Cuts’ consequences

[From a Pittsburgh Colfax parent, published in the Pittsburgh Post-Gazette: December 27, 2011]

I noted with interest the Post-Gazette’s recent poll about Americans’ beliefs, especially the fact that 66 percent of respondents believed we need to spend more on education, not less, to safeguard our future (“What Americans Believe,” Nov. 2-6 survey). That hit home in our house of three public school kids and leaves us just shaking our head at Gov. Tom Corbett’s decision last year to cut more than $1 billion from education. We had thought he was a moderate!

Almost $1 billion of the governor’s assault was approved, and now the impact on hundreds of thousands of our kids is hitting home. The PG documents that last year 70 percent of districts have increased class size, 44 percent have reduced electives, and 35 percent have reduced tutoring for kids who need help (“State Budget Had Big Impact in Classrooms,” Sept. 16).

My oldest daughter, 11, was so sad and angry at the impacts that she asked what she could do. We told her she could testify in front of the board of education, and she did! Proud as we are of her, we realize that the school boards are just dealing with the cuts handed down from the governor and Legislature. So that’s who we, our friends and acquaintances we talk to, from the cities to the suburbs, intend to hold accountable for stopping and reversing the cuts to education — the most important thing we can do for our communities’ economic strength!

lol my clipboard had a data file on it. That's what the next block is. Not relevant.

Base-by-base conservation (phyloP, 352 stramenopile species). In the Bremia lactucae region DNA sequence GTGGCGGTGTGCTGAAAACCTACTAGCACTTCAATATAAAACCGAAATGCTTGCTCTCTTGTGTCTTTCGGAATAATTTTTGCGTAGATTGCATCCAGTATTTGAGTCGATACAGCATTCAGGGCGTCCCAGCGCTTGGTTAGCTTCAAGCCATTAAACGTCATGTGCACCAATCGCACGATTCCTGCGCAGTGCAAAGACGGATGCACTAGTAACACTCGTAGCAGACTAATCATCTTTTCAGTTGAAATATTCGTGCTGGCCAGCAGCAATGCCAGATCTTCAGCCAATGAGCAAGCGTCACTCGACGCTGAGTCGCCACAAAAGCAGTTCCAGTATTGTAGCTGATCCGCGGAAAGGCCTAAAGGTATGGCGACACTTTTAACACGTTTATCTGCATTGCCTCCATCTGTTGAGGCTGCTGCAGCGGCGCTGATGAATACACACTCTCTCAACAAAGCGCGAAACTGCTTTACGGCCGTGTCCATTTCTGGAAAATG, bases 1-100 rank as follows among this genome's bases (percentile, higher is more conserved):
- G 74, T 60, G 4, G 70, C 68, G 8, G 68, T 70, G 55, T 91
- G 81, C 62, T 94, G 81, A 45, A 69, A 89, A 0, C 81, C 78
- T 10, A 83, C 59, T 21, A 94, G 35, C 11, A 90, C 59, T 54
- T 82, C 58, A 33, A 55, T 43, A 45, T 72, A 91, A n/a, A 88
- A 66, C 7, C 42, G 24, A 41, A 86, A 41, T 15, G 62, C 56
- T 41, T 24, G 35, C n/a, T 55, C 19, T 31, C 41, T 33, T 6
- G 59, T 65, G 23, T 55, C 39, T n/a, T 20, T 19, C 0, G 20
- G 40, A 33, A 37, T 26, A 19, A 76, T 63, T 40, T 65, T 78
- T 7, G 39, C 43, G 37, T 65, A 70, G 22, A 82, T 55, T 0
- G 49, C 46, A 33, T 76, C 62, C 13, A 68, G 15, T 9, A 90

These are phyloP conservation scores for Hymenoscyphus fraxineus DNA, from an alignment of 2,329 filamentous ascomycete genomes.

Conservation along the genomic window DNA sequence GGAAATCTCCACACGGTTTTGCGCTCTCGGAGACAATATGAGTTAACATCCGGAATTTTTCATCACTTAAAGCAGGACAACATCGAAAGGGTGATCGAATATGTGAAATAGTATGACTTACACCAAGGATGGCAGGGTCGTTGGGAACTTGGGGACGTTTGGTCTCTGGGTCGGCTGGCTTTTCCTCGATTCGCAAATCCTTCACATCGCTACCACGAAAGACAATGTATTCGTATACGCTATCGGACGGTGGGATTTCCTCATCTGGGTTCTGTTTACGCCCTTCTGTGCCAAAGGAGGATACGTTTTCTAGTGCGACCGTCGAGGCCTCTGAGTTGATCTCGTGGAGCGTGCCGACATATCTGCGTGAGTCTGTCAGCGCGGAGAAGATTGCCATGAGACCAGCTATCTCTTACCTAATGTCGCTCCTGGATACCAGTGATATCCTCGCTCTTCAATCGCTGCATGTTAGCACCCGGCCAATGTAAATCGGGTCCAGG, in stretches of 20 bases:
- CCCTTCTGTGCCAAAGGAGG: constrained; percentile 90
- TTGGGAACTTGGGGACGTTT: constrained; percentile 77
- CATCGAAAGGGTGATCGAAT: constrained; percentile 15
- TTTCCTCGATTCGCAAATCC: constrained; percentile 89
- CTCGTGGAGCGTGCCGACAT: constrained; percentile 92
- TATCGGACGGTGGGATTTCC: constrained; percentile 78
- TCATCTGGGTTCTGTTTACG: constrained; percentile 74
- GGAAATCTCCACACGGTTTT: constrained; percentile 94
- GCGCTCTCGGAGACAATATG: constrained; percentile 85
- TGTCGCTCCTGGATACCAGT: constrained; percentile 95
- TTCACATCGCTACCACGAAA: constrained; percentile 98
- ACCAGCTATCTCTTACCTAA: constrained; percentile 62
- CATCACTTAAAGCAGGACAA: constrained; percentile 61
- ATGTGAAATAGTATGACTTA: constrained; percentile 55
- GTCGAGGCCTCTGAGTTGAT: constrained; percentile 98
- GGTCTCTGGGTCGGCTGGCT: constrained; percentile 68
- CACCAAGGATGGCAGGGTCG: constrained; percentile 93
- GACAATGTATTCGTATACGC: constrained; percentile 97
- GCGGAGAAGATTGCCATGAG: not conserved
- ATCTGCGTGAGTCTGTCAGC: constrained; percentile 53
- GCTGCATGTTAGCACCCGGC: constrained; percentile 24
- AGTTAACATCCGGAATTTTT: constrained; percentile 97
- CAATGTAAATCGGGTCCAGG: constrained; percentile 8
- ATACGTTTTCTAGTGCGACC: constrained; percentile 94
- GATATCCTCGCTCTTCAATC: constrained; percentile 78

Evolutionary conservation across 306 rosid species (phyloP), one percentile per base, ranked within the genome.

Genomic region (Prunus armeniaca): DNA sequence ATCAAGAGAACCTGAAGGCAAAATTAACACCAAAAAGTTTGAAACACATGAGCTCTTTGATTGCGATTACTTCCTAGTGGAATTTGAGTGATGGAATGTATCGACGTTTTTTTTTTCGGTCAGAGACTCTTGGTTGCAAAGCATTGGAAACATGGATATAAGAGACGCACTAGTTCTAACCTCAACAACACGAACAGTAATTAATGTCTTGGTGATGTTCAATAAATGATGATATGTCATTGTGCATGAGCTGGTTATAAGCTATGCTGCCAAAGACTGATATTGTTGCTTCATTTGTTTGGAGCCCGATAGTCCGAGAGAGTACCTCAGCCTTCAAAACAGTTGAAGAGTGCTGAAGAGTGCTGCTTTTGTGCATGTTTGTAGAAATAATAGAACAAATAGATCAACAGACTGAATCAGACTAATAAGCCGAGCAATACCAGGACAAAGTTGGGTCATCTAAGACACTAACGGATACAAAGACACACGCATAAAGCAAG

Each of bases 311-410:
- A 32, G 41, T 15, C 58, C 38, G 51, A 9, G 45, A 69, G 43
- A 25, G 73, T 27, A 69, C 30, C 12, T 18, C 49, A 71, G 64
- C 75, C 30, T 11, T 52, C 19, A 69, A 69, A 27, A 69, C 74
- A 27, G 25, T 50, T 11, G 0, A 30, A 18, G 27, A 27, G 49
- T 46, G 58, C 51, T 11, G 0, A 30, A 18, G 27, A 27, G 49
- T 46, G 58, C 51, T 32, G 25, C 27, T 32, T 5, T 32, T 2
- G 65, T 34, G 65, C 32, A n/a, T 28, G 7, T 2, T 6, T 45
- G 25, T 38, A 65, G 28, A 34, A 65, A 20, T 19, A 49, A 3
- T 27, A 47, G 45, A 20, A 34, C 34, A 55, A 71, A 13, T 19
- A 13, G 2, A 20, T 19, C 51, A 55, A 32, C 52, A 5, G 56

We know the governor is preparing his next budget over the holidays. We hope he’ll stop and think about the real and potentially lifelong impact that his cuts have had on so many children. If he wants to preserve any remaining respect and support across the mainstream voters of Pennsylvania, he needs to produce a budget that enhances support for public education.

Squirrel Hill



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